It’s difficult for me to judge Jose Ferrer’s central performance, because he has always seemed to me the sort of insufferable ham who overplays by underplaying. And then there is that voice, a basso without profundity, effective in supporting roles (as in The Caine Mutiny and Fedora) but uneasy in a leading role. I still suspect he won that Oscar for Cyrano by surrounding himself, as producer, with a cast even less heroic and histrionically adept than he was. Colette Marchand got herself an Academy Award nomination for playing the object of Laurtrec’s passions, but she’s either purring duplicitously or screeching with rage; she has no middle range. (It doesn’t help that her role devolves into that of a Gallic Bette Davis — in De servitude humaine, perhaps.) Gabor somehow got second billing for an extended cameo, and she looks spectacular, but when she opens her mouth on stage and Muriel Smith’s lyric soprano pours out, you don’t believe it for a moment.

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Ferrer as Lautrec.

The finest performance in the picture is unquestionably that of the great Suzanne Flon as Myriamme Hayam, whom Laurtec desires but cannot admit to loving. Flon does more with less than nearly anyone of the period; her sequence as the impoverished Baroness Nagle in Orson Welles’ Mr. Arkadin is, with Michael Redgrave’s, Katina Paxinou’s and Akim Tamiroff’s, one of four magnificent turns in that extravagantly entertaining mélange you can’t quite imagine the movie without. With Flon the slightest look, the merest gesture, the simplest intonation reveal more than most actors can convey in ten pages of dialogue. Among the smaller roles, Peter Cushing and Christopher Lee show up (although not in the same scenes) as, respectively, Mryiamme’s would-be paramour and the pointillist Georges Seurat, later of course to become the subject of a vastly superior study of art by James Lapine and Stephen Sondheim.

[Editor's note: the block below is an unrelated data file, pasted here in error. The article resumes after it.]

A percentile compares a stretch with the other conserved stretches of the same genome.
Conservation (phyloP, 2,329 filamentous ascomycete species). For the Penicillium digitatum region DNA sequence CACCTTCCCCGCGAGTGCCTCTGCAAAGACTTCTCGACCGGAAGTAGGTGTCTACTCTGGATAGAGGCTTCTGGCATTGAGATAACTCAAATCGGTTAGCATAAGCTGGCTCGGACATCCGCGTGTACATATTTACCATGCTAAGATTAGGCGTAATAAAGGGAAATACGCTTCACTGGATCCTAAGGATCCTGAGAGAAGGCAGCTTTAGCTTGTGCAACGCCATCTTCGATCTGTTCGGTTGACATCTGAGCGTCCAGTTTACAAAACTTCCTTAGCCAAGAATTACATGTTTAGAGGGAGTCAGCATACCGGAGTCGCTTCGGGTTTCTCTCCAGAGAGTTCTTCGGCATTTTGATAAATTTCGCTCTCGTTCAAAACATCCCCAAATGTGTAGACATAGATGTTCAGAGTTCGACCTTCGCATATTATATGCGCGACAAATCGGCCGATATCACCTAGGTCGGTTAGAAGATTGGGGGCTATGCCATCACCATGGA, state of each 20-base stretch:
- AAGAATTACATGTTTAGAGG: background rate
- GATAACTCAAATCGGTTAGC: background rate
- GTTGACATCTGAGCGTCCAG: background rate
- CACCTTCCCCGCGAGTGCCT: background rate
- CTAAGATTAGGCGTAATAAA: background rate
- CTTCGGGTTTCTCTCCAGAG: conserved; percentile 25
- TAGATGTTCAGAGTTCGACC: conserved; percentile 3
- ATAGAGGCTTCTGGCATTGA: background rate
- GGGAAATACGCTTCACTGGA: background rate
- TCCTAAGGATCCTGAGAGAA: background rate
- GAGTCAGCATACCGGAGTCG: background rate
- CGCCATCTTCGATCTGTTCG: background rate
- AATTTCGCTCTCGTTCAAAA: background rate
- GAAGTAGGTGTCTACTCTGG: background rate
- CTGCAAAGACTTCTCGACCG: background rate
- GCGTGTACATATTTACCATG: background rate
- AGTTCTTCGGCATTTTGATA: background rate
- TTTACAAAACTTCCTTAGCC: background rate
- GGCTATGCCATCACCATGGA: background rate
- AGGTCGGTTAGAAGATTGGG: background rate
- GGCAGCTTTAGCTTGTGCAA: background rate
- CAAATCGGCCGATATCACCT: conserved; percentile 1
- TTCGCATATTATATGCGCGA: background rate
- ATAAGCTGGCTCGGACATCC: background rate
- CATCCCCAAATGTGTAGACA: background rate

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Suzanne Flon.

Ralph Kamplen’s occasionally kinetic editing, Julia Squire’s delicious costumes, and the mouth-watering décor by Marcel Vertès and Paul Sheriff could scarcely be bettered, and the splendid photographer Eliot Elisofon was credited as “special color consultant.” Vertès and Sheriff duly won Academy Awards; Morris, whose color work here stands with the finest ever achieved in a motion picture, was not even nominated. There’s a metaphor in that somewhere, or maybe a lesson. But like the articulated themes of Moulin Rouge it’s probably too obvious to state outright.

Text copyright 2017 by Scott Ross

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The cancan at Moulin Rouge in full roar.

Lawrence of Arabia

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By Scott Ross

David Lean’s best movie is one of the few intelligent — even intellectual — epics. It’s certainly unique in focusing on an essentially unknowable protagonist. The movie is an overwhelming experience on the big screen, which is really the only way to see it; no matter how wide your television, this is the sort of movie for which Panavision was created. If you aren’t watching those vast expanses of sand, or the train blown off the rails and heading pell-mell toward the camera, on a huge canvas, you aren’t really seeing them at all.

There’s a great cast (Alec Guinness, Anthony Quinn, Anthony Quayle, Jose Ferrer, Omar Sharif and Claude Rains); a literate and remarkably suggestive screenplay (initially credited to Robert Bolt; Michael Wilson’s credit was restored decades later); an iconic score by Maurice Jarre; and best of all, Peter O’Toole’s stunning central performance.

Among the movie’s many pleasures is what I consider the single finest edit in the history of the movies: Lawrence, in profile, blows out a match, and Lean immediately cuts to a humbling vista of sun-drenched desert.

I don’t know whether the notion for this transition was Lean’s — a noted film editor before he took to directing — or that of his editor, Anne V. Coates, or indeed the suggestion of one or more of his screenwriters. My money is on Lean. But whatever its provenance, it’s a thrilling moment, one of the highest in all of world cinema.

Text copyright 2013 by Scott Ross